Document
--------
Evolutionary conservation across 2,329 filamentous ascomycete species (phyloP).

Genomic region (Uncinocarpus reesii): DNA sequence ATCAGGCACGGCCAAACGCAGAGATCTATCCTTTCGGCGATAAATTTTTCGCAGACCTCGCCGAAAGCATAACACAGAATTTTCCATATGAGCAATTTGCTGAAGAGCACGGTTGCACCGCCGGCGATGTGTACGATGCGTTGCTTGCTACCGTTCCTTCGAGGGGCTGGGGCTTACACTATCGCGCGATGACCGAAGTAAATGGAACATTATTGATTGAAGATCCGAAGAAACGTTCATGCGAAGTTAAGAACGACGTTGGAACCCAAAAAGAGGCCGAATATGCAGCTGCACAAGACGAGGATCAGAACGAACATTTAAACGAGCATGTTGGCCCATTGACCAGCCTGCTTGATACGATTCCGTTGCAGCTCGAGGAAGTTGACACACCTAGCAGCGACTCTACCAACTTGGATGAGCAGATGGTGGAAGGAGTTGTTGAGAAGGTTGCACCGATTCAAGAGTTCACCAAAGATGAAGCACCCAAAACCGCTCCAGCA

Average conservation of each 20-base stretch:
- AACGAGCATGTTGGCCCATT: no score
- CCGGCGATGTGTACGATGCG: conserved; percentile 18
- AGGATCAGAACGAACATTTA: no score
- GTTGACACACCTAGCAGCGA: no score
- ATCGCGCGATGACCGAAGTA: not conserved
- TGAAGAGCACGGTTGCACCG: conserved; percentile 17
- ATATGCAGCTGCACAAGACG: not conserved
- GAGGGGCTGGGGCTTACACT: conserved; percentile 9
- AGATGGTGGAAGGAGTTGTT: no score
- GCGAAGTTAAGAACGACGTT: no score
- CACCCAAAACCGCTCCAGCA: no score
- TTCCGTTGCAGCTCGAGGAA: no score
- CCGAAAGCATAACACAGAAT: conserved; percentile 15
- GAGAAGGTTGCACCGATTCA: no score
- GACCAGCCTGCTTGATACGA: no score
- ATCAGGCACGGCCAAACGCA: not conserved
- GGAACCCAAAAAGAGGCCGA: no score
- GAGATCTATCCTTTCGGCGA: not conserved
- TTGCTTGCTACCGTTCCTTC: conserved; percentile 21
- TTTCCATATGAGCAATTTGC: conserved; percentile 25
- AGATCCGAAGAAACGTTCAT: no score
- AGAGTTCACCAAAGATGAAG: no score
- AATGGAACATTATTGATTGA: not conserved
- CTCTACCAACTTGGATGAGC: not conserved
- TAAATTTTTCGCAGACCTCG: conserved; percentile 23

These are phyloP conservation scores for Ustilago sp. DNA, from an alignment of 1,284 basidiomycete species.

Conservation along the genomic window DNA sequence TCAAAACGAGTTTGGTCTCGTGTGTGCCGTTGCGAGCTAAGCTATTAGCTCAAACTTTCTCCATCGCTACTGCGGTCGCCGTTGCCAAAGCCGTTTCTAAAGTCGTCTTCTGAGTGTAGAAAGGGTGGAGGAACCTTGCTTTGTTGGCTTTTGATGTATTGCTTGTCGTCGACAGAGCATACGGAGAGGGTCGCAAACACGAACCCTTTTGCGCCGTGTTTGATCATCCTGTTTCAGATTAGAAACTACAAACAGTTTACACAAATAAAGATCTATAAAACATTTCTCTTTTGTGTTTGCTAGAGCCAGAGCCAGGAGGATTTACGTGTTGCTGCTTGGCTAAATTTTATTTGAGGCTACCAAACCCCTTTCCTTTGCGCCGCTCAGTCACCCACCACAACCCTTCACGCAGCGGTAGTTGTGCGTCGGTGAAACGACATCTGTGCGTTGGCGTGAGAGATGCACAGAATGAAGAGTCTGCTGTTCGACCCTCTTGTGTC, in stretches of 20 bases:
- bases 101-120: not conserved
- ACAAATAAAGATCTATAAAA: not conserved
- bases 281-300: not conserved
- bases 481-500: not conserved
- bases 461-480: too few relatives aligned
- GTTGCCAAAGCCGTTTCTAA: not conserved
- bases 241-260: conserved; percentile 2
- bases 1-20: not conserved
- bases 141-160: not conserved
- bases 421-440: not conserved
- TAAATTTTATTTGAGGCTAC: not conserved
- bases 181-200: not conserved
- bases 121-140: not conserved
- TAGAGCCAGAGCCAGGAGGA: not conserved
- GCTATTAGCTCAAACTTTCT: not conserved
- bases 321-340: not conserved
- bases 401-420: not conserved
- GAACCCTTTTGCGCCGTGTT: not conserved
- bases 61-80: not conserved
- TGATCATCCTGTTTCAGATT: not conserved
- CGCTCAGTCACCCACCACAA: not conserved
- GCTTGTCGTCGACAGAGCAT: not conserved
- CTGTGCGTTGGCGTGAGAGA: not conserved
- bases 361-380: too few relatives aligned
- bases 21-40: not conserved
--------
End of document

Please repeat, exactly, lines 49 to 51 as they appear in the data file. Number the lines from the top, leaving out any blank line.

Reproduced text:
- bases 61-80: not conserved
- TGATCATCCTGTTTCAGATT: not conserved
- CGCTCAGTCACCCACCACAA: not conserved